Why Sub-GHz Continues to be a Critical Piece of the Smart Home Puzzle – IoT For All
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As the diversity of smart home devices and solutions continues to grow—making our lives even more convenient and connected—understanding the communications framework underpinning them is more important than ever. We sat down with Mariusz Malkowski, director of customer success and integration, Building36 Technologies, to discuss his thoughts on why sub-GHz frequencies continue to be a critical aspect of smart home technology, as well as the future outlook for devices and solutions making use of sub-GHz.
The Genesis of the Smart Home
Ask Malkowski how long smart home technology has relied on the sub-GHz layer to communicate, and he will tell you that we first need to establish when the “smart home” really started.
“I think the breaking point for smart home was the iPhone in 2007 when consumers started wanting to do more with their handheld devices,” he said. “You will find devices 20-30 years ago that were in a smart home space, but they were probably not called smart home back then. Instead, ‘home automation’ was the big word. Back then, you could get a smart home system installed for a couple hundred thousand dollars, but it has since become much more reliable and more affordable.”
Since those early days of home automation, a proliferation of proprietary and standards-based solutions has offered consumers various options on both the 2.4GHz and sub-GHz layers. Only sub-GHz, however, provides the fundamental advantages of a more extended range, longer battery life, better reliability, and reduced crowding.
Maximizing Range and Battery Life
“Given the same power budget—the same amount of energy used—you’re going to get about double the range from Z-Wave when compared to 2.4GHz, and that’s just down to the physics of it,” Malkowski explained. “Now, that gets thrown out the window with Z-Wave long-range, where your typical range is going to be about a mile, and on 2.4GHz, you’re lucky to get 300 feet. The lower the frequency, the better the range, the better the penetration.”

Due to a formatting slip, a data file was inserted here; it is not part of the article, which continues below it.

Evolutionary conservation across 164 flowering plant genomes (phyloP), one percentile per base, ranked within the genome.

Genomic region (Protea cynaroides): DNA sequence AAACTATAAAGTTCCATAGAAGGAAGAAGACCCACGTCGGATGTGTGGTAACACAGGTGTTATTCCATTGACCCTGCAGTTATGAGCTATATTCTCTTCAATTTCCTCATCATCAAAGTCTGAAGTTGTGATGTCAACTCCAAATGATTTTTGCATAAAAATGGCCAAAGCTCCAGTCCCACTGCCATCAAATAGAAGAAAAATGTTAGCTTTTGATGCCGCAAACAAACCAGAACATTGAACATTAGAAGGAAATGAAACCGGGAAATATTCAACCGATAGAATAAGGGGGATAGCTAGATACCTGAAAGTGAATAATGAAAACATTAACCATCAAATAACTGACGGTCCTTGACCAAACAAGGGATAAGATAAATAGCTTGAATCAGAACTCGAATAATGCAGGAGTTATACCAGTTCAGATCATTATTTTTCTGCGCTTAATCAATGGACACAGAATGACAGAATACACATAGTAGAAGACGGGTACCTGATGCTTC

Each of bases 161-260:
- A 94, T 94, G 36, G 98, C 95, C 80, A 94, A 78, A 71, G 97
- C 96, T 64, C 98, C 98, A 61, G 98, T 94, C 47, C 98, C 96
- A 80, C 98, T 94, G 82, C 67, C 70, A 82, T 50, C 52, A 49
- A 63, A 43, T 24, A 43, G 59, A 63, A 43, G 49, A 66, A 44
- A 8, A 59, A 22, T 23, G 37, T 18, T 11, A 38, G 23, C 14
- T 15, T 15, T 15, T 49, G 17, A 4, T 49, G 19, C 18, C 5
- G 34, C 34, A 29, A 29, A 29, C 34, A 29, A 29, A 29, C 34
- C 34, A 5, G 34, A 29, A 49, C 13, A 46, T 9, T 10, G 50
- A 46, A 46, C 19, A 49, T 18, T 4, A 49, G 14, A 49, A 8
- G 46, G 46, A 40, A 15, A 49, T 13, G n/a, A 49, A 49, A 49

A white paper published by Austin, Texas-based Silicon Laboratories expanded on this particular advantage of sub-GHz. It cited three main reasons for better range performance over 2.4GHz applications: “As radio waves pass through walls and other obstacles, the signal weakens. Attenuation rates increase at higher frequencies. Therefore the 2.4GHz signal weakens faster than a sub-GHz signal.” Secondly, it said, “2.4GHz radio waves also fade more quickly than sub-GHz waves as they reflect off dense surfaces. In highly congested environments, the 2.4GHz transmission can weaken rapidly, which adversely affects signal quality.” And finally, it said, “Though radio waves travel in a straight line, they do bend when they hit a solid edge. As frequencies decrease, the angle of diffraction increases, allowing sub-GHz signals to bend farther around an obstacle, reducing the blocking effect.”
Regarding battery longevity, Malkowski explained that sub-GHz frequencies can support up to double that of comparable 2.4GHz devices without replacement. “The same door lock from a given manufacturer with a radio frequency at 900MHz—you’re probably going get about 18 to 24 months before needing to replace that. For 2.4GHz, on the other hand, because of the nature of the communication, it’s going to be about 12 to 16 months,” he said.
To this point, the Silicon Laboratories white paper explained, “The sensitivity is inversely proportional to channel bandwidth, so a narrower bandwidth creates higher receiver sensitivity and allows efficient operation at lower transmission rates.” It continued, “In …….
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